Citizen Reporter
1 minute read
3 Aug 2018
2:54 pm

Cape Town’s desalination plants are finally fully functional

Citizen Reporter

The region is suffering from a debilitating drought, which will now be alleviated by reverse osmosis desalination plants.

Theewaterskloof Dam on 24 April 2018. The dam is 11.3% full as of 7 May. In the same week in 2017 it was 16.3% full. Photo: Ashraf Hendricks

All three of Cape Town’s desalination plants are now fully functional, reports EWN.

This comes after major delays at the Monwabisi desalination plant due to disputes between the City and the local community. Monwabisi is now also fully functional, and is capable of producing seven million litres of water a day.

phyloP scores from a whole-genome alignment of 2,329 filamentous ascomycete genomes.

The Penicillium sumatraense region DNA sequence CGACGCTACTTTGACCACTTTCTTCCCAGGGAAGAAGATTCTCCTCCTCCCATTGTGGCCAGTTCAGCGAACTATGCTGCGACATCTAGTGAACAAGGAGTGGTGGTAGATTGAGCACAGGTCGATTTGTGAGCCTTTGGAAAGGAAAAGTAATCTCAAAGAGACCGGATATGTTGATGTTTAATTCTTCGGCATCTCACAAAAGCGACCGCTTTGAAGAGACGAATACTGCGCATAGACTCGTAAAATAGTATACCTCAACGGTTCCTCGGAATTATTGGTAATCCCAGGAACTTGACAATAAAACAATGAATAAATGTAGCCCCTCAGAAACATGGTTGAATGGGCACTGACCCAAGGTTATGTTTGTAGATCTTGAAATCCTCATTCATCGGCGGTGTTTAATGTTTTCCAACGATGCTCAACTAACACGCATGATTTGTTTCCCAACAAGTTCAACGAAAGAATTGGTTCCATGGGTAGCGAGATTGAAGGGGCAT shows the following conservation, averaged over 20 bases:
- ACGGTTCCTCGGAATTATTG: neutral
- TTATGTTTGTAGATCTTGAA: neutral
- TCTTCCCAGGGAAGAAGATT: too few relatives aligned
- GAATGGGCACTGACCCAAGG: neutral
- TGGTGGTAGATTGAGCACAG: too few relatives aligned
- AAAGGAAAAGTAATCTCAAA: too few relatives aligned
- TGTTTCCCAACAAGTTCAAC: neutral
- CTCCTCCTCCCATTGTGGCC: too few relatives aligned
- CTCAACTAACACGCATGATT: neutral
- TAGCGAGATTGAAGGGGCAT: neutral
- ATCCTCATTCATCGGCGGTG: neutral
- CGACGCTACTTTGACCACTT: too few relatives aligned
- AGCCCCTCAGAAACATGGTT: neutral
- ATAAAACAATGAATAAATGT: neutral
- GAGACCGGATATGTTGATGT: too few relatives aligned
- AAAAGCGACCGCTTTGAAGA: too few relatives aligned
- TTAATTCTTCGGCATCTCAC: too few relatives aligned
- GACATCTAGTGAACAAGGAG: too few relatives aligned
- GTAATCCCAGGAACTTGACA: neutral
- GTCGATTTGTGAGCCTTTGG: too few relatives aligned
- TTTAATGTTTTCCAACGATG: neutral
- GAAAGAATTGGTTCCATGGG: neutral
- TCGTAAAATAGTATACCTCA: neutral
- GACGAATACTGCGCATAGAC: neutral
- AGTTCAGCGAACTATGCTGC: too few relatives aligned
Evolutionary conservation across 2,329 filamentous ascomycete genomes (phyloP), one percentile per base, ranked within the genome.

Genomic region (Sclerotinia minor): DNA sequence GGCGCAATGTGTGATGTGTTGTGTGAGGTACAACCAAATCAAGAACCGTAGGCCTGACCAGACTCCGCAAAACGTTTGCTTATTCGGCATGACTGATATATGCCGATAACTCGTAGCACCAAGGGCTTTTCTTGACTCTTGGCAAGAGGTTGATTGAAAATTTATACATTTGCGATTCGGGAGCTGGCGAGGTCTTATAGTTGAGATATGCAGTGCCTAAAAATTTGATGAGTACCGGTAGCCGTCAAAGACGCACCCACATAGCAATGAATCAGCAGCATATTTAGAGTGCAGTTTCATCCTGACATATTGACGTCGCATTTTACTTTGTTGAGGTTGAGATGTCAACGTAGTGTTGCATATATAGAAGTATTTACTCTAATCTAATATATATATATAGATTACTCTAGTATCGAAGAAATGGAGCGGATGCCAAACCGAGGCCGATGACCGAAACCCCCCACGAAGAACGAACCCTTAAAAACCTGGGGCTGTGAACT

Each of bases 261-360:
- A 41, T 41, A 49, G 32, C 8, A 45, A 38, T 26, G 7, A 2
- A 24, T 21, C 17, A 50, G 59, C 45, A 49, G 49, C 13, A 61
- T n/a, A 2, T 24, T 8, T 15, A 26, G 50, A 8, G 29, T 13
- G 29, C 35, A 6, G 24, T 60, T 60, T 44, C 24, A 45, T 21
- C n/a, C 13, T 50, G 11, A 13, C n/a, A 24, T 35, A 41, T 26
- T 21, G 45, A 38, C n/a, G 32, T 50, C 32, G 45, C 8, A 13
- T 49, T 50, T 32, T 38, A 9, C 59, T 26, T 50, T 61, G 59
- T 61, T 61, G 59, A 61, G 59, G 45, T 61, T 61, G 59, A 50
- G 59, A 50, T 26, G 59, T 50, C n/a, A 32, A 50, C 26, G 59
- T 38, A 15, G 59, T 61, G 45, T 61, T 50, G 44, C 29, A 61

READ MORE: Was the Cape water shortage caused by farmers, city dwellers or drought?

The temporary desalination plant in Strandfontein was used while Monwabisi was under construction, and can produce 4.7 million litres of water a day.

Desalination is the process of using heat to remove salt and other minerals from water, to provide fresh drinking water.

Despite good rains, Cape Town is still in the midst of a debilitating drought. The city requires 85% water storage for current water restrictions to be lifted, according to News24.

The city is currently exploring more ways to save water and provide a stable water supply. Capetonians are also aware of the critical need to comply with restrictions, in order for them to be lifted.

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